So everything went virtual. And in Mississippi, as you heard, the governor went on Facebook Live to read out the names of graduating seniors across the state. And somebody slipped in a little joke. You can watch the governor's reaction as he realizes just a second too late what he had done. First, he's embarrassed. Then he gets really mad and yells, I demand to see Harry Azcrac right now.

BODETT: (Laughter) I mean, that's got to go down the hall of fame of senior pranks, right?

SAGAL: Yeah.

BODETT: I mean, it's a common one. It's funny when - if you can get the vice principal to say it during morning announcements or if maybe even the school board president at an actual graduation in the gym. But to get the governor of your state to do it...

LEIBY: (Laughter).

SAGAL: That's really the highest achievement you can hope for 'cause getting the president to do it these days would be just too easy.

LEIBY: He'd be like, I know that guy - great guy.

BODETT: He'd be like, great guy.

SAGAL: Great guy.

LEIBY: I feel so bad for all of these seniors. But, like, also...

SAGAL: Yeah.

LEIBY: ...Like, a graduation gown is perfect quarantine clothing. It's no waistbands, no...

SAGAL: Yeah, it's loose. It's unconstricting. It's great.

LEIBY: Like, it feels like exactly what you would want to wear at home, and you're like, I just want to wear this out of the house.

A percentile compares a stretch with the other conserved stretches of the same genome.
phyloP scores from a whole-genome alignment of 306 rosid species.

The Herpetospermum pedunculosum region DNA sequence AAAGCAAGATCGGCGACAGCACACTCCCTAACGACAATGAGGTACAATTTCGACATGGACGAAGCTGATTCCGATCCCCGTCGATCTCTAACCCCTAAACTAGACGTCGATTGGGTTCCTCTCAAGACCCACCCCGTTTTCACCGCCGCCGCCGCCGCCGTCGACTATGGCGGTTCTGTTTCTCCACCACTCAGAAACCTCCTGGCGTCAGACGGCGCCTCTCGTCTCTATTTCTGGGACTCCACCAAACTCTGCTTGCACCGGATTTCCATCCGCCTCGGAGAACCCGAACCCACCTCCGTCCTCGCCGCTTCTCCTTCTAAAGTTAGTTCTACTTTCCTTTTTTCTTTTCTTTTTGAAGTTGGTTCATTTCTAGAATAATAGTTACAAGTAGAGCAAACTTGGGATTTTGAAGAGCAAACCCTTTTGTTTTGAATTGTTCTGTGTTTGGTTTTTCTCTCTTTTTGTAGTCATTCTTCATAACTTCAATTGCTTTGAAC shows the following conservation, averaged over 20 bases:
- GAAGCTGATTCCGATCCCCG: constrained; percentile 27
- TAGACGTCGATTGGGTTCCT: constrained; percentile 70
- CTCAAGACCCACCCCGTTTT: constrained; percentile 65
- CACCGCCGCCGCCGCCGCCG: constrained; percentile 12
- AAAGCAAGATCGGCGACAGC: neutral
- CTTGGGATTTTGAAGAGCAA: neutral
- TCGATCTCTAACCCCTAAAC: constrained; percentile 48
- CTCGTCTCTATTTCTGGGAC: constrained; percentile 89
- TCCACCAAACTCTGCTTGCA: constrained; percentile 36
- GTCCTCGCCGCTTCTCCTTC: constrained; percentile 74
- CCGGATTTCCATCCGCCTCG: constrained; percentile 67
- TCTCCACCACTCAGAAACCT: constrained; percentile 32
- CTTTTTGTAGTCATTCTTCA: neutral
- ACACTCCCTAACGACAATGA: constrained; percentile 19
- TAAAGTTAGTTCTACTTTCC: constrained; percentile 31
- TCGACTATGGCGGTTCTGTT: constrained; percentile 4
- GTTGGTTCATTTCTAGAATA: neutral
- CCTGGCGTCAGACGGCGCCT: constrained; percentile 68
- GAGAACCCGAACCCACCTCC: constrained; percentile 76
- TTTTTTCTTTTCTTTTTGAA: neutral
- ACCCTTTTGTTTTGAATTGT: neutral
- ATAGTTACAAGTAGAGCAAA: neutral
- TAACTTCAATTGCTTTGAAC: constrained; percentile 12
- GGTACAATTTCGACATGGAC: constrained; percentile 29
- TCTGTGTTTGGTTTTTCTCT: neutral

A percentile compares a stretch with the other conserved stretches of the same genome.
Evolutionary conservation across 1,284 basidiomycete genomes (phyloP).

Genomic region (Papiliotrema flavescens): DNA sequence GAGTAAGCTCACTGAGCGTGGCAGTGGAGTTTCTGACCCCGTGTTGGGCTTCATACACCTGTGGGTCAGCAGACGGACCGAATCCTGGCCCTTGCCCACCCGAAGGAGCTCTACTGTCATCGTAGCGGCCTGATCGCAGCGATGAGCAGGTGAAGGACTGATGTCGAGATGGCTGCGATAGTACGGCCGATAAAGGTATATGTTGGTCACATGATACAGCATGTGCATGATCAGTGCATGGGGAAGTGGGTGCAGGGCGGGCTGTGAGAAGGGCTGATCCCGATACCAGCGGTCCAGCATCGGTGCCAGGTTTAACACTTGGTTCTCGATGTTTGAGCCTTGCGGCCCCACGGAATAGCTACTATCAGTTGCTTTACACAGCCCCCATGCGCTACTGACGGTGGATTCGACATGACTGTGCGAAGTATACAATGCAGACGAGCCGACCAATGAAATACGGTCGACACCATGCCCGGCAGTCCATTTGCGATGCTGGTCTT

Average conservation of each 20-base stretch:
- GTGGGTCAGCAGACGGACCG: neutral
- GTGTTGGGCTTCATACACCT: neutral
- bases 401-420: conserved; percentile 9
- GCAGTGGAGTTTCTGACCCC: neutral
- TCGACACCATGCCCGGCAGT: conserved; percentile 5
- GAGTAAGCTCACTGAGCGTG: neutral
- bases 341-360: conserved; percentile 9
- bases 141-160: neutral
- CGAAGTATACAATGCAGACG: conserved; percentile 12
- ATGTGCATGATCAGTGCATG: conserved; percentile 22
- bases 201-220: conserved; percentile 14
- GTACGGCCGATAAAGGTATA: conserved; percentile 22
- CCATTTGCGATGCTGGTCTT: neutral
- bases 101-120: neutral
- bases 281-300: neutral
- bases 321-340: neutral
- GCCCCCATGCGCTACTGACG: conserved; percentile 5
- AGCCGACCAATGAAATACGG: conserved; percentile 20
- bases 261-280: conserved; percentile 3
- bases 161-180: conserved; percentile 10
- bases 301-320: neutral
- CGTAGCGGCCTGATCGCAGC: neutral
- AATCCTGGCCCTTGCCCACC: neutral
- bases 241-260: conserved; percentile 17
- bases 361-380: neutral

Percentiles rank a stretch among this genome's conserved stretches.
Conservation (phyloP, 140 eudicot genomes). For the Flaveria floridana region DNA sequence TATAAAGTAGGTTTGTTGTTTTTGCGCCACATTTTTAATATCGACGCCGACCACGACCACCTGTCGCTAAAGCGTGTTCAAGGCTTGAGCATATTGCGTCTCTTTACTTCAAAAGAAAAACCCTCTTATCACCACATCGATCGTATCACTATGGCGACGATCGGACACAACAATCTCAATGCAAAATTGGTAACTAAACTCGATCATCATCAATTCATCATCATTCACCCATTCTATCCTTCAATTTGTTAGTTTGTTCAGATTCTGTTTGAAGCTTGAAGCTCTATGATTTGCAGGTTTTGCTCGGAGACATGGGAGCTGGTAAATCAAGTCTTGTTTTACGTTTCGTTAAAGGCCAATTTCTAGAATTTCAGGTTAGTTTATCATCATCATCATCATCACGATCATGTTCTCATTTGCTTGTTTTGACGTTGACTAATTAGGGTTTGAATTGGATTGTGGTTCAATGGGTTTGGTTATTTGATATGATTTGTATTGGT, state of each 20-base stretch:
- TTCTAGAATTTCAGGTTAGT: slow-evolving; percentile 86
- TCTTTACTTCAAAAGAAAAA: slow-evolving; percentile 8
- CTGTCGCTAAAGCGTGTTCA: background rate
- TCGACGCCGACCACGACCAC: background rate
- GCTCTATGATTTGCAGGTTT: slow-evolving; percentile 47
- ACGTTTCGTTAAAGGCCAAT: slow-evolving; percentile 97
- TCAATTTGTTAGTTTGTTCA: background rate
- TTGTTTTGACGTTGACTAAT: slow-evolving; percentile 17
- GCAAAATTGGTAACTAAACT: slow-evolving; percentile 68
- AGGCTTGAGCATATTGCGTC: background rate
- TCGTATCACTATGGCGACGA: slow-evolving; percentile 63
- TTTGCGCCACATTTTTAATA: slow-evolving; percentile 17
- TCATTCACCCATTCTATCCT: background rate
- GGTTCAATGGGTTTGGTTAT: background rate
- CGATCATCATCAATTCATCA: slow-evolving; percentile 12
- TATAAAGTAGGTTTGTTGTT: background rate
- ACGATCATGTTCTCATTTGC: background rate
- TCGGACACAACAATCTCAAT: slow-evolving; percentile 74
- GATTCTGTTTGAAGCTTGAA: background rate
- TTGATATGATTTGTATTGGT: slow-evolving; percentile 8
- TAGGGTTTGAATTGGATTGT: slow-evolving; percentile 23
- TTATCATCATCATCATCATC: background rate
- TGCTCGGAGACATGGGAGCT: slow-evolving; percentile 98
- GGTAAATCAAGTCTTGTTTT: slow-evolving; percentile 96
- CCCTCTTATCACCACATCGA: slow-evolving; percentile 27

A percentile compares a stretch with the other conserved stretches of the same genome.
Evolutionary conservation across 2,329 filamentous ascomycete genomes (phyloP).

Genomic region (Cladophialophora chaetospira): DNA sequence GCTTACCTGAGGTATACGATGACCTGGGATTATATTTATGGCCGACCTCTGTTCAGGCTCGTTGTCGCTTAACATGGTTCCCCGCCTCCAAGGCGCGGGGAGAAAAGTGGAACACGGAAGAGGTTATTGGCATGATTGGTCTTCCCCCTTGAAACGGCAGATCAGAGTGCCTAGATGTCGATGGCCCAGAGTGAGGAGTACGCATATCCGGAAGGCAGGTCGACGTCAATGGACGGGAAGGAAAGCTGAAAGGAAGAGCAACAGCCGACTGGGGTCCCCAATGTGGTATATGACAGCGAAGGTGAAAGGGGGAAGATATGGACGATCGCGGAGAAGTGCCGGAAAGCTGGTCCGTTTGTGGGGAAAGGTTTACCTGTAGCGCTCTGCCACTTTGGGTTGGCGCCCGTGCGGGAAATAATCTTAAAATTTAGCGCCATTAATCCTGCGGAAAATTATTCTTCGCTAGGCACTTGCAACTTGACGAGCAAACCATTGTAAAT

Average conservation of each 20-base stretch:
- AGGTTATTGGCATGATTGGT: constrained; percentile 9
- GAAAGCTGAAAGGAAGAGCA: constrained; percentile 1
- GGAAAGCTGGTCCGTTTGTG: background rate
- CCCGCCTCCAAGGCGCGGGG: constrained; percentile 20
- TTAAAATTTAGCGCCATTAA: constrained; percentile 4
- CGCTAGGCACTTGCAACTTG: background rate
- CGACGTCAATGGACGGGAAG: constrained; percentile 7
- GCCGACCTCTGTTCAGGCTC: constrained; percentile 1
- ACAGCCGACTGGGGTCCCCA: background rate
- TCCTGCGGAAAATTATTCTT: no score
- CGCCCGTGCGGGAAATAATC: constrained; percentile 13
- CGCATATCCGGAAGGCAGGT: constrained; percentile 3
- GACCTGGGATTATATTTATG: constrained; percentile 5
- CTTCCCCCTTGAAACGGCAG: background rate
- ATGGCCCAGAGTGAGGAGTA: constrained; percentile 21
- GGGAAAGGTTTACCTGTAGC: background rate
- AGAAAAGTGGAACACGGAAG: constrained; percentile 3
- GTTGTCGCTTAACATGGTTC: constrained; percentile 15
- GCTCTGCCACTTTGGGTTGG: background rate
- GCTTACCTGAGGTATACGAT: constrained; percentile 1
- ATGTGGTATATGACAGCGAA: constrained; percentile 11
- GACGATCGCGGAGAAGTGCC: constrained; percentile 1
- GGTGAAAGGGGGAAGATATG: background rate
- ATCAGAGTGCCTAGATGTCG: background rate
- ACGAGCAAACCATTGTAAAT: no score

SAGAL: Exactly. There have been these virtual commencements all last weekend, all over the country, including some nationally televised events. A lot of people were talking, of course, about President Obama's two speeches, but they only talked about the parts where he seemed to criticize President Trump. But it's a shame because they missed the rest of his speech, which was very - in his fashion - poignant and interesting. Perhaps the most meaningful line was when President Obama said, graduates, go positively toward the negative because the negative is a positive in a certain positive sense.


BODETT: That one stuck with me.

LEIBY: Yeah, I think the diagram of that sentence is just a complete circle.


SAGAL: Bill, how did Jennifer do on our quiz?

KURTIS: She was positively positive.


KURTIS: She won them all, 3-0.

SAGAL: Congratulations, Jennifer. Well done.

MCCONNEL: All right. Thanks, everybody.

SAGAL: Bye-bye.


JUDY GARLAND: (Singing) I'm just wild about Harry, and Harry's wild about me. The heavenly blisses of his kisses... Transcript provided by NPR, Copyright NPR.